Thus, ER stress may occur in the context of CF and have proinflammatory actions, however, it likely reflects airway infection rather than a primary effect of protein misfolding (see figure 4).

Figure 4

ER stress and the unfolded protein response in cystic fibrosis. In cystic fibrosis, pulmonary infection leads to ER stress and UPR activation in airway epithelial cells and macrophages, promoting inflammatory injury and hence further increasing the potential for infection. ER, endoplasmic reticulum; UPR, unfolded protein response. TNF, tumour necrosis factor; IL6, interleukin 6.

The UPR and lung cancer

The role of ER stress and the UPR is well established in a range of cancers. Solid tumours are oxygen‐deprived and nutrient‐deprived environments, factors that will promote ER stress. Increased expression of BiP, phosphorylated eIF2α and XBP1s has been demonstrated in several lung cancer studies.13 84 85 Ribosome-binding protein 1 (RRBP1) is highly expressed in lung cancer tissue and may help render cancer cells tolerant of ER-stressful environments by enhancing BiP expression.84–86Accordingly, knockdown of RRBP1 lowered BiP levels and reduced the tumorogenic potential of lung cancer xenografts, regulating apoptosis via activation of the p38/JNK pathway .87

Several studies implicating UPR in lung cancer treatment-resistance have been performed in the A549 lung adenocarcinoma cell line; additional evidence is required to confirm that these effects are clinically relevant. Some researchers have employed models with greater disease relevance. Using patient-derived xenografts, KRAS-mutant lung cancer cells resistant to pemetrexed and trametinib were found to be highly dependent on UPR for survival, with a selective vulnerability to drug combinations including targeting the UPR.88 A recent paper implicated a novel post-translational pathway in linking ER stress to treatment resistance: deletion of the ufmoylation pathway triggered a protective UPR in lung cancer ‘persister cells’ tolerant to tyrosine kinase inhibitors, associated with protumorigenic inflammatory signalling. Thus, post-translational modifications may regulate UPR signalling independent of protein expression and may warrant further investigation in lung cancer and other conditions.89 90

The role of the UPR in lung cancer is currently unclear but understanding is increasing and may for example enable ‘synthetic lethality’ approaches to target drug-resistant targets.

UPR and potential theraputic intervention in respiratory disease

While blocking the UPR should be approached with caution due to the homeostatic nature of this system, uncovering the complexity and individuality of UPR activation in different disease states has generated interest in targeting specific UPR components, developing ‘chemical chaperones’ and utilising modulators of ERAD (see table 1).1

Table 1

Therapeutic intervention of UPR and ER stress

Evidence that airway diseases such as asthma and emphysema respond to pharmacological manipulation of the UPR is limited to interventions in animal and cellular models. For example, salubrinal (which promotes phosphorylation of eIF2α by poorly understood mechanisms) protected cultured airway epithelial cells from CS-induced apoptosis and repressed CS‐induced airway epithelial ER stress in a mouse model, with the mice protected from the development of emphysema.73 75 91 92 Mammalian target of rapamycin (mTOR) inhibitor rapamycin prevented ER stress-induced apoptosis through activation of autophagy and removal of misfolded proteins in vitro.93 Mediators downstream of mTOR have been used to modulate UPR. For example, AMP-activated protein kinase (AMPK) activators, including metformin, reduced palmitate-induced and LDL-induced ER stress in a diabetes disease context.94 Peroxisome proliferator-activated receptor agonists have also been shown to inhibit palmitate-induced UPR in vivo and in vitro.94 In cancer, a range of UPR modulating factors that target ER stress proteins has been described, including PERK and IRE1 inhibitors.94 Chemical chaperones such as 4‐PBA and TUDCA have been used widely in animal models, for example, ameliorating ER stress, inflammation and fibrosis in bleomycin-induced pulmonary fibrosis and attenuating ER stress and manifestations of allergen-induced ‘asthma’ in mouse models.67 68 95–97 A note of caution should be sounded, as the term ‘chemical chaperones’ is often used for small molecules such as 4-PBA and TUDCA, but there is little evidence they function through direct interaction with misfolded proteins. Rather, they appear to affect a complex repertoire of cellular processes, whose relevance to ER stress is uncertain. For example, 4-PBA has also been shown to modulate cargo sorting into COPII vesicles and to reduce nuclear translocation of NF-κB.67 98 TUDCA and another conjugated bile acid, alanyl β-muricholic acid, have recently been suggested to bind ATF6 to inhibit HDM-induced UPR and allergic airway disease, but bile acids have other functions, notably altering gene transcription via receptors such as the nuclear farnesoid X receptor.99 Inhibitors of ER stress sensors such as PERK are being developed and may also have off-target effects.100 Ongoing initiatives to develop more specific compounds should both enhance our understanding of the consequences of ER stress and UPR and offer more targeted therapeutic opportunities.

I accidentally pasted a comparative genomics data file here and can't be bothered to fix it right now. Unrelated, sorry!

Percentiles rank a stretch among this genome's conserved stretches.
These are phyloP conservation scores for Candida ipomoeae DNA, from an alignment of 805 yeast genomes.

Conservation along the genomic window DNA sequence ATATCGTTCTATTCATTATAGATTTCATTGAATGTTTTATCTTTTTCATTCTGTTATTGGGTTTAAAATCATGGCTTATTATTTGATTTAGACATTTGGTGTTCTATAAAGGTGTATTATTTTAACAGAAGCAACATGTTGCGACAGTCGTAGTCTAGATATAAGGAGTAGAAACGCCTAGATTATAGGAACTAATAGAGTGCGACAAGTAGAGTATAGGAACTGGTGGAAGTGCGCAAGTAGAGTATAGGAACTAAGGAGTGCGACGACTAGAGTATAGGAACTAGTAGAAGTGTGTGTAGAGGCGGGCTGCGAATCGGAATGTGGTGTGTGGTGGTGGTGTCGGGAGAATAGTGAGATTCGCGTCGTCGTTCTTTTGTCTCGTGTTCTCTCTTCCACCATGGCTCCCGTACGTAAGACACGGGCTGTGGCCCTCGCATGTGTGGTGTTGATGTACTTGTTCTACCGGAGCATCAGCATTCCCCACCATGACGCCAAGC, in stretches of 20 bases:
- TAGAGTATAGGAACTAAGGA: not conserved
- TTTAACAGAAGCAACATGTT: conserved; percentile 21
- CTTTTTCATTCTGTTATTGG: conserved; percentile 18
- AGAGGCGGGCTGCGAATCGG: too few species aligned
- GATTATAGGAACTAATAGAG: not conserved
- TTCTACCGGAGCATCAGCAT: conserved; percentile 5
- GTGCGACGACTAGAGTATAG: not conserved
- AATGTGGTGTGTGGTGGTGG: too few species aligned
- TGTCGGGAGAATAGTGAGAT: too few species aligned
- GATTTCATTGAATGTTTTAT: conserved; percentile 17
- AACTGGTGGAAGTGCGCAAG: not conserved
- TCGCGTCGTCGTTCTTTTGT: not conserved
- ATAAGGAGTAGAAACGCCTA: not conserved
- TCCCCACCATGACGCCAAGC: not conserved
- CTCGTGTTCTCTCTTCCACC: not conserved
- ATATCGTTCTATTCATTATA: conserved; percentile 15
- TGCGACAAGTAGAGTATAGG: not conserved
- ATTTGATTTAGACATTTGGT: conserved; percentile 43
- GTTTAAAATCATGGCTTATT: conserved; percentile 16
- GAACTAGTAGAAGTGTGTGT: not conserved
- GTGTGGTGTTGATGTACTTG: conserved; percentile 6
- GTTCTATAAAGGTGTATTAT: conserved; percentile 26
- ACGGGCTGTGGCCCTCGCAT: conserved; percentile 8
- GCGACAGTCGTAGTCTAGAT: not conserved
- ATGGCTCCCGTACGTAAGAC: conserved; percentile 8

Many respiratory insults are associated with ER stress, but causality cannot be assumed. There is reasonable evidence for a causal role of ER stress and the UPR in a restricted range of lung diseases, such as familial and perhaps sporadic IPF, infection in CF and treatment-resistance in certain lung cancers. However, further work is required to improve our understanding of its role in conditions such as asthma, while evidence for a role in COPD is currently limited to correlative studies. Genetic models may yield more definitive mechanistic insights than use of poorly characterised small molecule inhibitors. A better understanding of how such compounds restrain cellular stress responses may facilitate the development of treatments targeting UPR alone, or individual UPR components that are dysfunctional or hijacked in specific respiratory disease states. The therapeutic potential of the UPR is thus an exciting prospect for the future, but more work is required before this promise can be fulfilled.


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  • Twitter @MarciniakLab

  • SJM, LCP and AMC contributed equally.

  • Contributors The article was conceived by KLB, CAS, SJM, LP and AMC. KLB and AMC were responsible for the initial draft preparation and revision. All authors were involved in reviewing each draft and approving the final manuscript. AMC, SJM and LP are responsible for the overall content as guarantors.

  • Funding KLB is funded by the Rosetrees Trust.

  • Competing interests None declared.

  • Patient consent for publication Not required.

  • Provenance and peer review Not commissioned; externally peer reviewed.